3 Whatsoever parteth the hoof, and is clovenfooted, and cheweth the cud, among the beasts, that shall ye eat.
English Standard Version
3 Whatever parts the hoof and is cloven-footed and chews the cud, among the animals, you may eat.
3 "You may eat any animal that has a split hoof, divided in two, and that chews the cud,
New King James Version
3 Among the animals, whatever divides the hoof, having cloven hooves and chewing the cud--that you may eat.
New Living Translation
3 You may eat any animal that has completely split hooves and chews the cud.
Matthew Henry's Commentary on Leviticus 11:3
What animals were clean and unclean.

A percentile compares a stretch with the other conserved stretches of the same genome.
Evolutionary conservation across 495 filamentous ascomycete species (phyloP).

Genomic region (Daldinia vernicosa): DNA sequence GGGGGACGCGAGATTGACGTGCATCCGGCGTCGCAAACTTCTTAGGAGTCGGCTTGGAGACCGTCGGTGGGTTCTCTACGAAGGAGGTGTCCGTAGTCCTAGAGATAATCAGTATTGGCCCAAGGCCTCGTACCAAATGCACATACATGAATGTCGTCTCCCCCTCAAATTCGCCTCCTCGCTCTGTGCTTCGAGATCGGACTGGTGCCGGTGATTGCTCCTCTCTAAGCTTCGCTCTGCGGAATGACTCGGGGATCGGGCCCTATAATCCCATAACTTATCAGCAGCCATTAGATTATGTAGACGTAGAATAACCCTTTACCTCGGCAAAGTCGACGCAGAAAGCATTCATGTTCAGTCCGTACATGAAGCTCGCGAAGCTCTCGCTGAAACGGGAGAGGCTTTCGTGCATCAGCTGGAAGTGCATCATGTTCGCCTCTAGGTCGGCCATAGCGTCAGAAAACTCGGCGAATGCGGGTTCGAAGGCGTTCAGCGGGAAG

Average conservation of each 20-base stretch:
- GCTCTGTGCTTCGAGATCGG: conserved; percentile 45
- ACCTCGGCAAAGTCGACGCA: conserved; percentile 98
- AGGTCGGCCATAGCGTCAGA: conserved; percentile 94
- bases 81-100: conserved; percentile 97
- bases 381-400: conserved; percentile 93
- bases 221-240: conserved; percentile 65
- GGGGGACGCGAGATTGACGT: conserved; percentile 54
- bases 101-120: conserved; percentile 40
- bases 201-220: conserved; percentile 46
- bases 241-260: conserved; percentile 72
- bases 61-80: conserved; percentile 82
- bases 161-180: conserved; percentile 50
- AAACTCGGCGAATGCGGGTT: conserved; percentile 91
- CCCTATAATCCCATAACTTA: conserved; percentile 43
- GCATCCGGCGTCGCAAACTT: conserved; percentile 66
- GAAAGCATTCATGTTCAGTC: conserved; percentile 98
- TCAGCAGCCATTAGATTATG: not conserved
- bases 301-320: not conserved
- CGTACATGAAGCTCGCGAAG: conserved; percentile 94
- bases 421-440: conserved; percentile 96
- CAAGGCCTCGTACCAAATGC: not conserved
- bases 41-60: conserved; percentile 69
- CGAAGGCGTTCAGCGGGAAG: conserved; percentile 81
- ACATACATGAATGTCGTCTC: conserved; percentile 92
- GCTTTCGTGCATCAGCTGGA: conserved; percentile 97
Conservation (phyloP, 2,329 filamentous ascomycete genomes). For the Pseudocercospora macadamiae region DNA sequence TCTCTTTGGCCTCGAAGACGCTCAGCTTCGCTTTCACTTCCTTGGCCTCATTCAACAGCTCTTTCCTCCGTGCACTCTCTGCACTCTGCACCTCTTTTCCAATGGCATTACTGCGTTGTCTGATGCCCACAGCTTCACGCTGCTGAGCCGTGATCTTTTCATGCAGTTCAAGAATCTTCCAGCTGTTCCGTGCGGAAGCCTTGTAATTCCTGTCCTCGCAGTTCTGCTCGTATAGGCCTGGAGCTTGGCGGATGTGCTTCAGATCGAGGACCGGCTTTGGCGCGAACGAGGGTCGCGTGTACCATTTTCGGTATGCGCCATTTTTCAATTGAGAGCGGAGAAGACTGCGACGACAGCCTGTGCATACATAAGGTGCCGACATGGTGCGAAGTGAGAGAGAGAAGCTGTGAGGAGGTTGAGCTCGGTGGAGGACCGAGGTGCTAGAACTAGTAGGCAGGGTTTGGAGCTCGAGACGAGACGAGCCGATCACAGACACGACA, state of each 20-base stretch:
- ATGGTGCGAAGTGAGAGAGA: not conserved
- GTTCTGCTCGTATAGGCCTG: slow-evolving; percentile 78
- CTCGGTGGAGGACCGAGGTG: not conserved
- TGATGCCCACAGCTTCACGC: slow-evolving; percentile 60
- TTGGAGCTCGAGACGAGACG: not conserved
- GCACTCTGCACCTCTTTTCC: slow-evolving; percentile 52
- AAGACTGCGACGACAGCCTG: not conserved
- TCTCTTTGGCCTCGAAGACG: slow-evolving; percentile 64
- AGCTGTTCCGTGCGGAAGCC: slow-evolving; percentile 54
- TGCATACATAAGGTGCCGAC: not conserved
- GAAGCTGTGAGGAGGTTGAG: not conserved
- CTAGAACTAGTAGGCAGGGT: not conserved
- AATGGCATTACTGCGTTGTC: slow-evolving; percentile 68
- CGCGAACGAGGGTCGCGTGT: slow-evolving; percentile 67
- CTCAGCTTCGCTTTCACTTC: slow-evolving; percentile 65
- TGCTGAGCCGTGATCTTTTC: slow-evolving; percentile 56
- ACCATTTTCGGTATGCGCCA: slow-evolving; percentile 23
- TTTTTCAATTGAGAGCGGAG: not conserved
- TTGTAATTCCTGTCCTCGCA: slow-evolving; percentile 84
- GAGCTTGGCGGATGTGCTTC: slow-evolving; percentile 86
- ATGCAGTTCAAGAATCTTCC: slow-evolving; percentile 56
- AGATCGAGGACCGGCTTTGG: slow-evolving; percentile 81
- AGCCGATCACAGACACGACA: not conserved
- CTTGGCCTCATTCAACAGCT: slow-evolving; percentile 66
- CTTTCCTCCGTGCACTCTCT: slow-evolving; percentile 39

These laws seem to have been intended, 1. As a test of the people's obedience, as Adam was forbidden to eat of the tree of knowledge; and to teach them self-denial, and the government of their appetites. 2. To keep the Israelites distinct from other nations. Many also of these forbidden animals were objects of superstition and idolatry to the heathen. 3. The people were taught to make distinctions between the holy and unholy in their companions and intimate connexions. 4. The law forbad, not only the eating of the unclean beasts, but the touching of them. Those who would be kept from any sin, must be careful to avoid all temptations to it, or coming near it. The exceptions are very minute, and all were designed to call forth constant care and exactness in their obedience; and to teach us to obey. Whilst we enjoy our Christian liberty, and are free from such burdensome observances, we must be careful not to abuse our liberty. For the Lord hath redeemed and called his people, that they may be holy, even as he is holy. We must come out, and be separate from the world; we must leave the company of the ungodly, and all needless connexions with those who are dead in sin; we must be zealous of good works devoted followers of God, and companions of his people.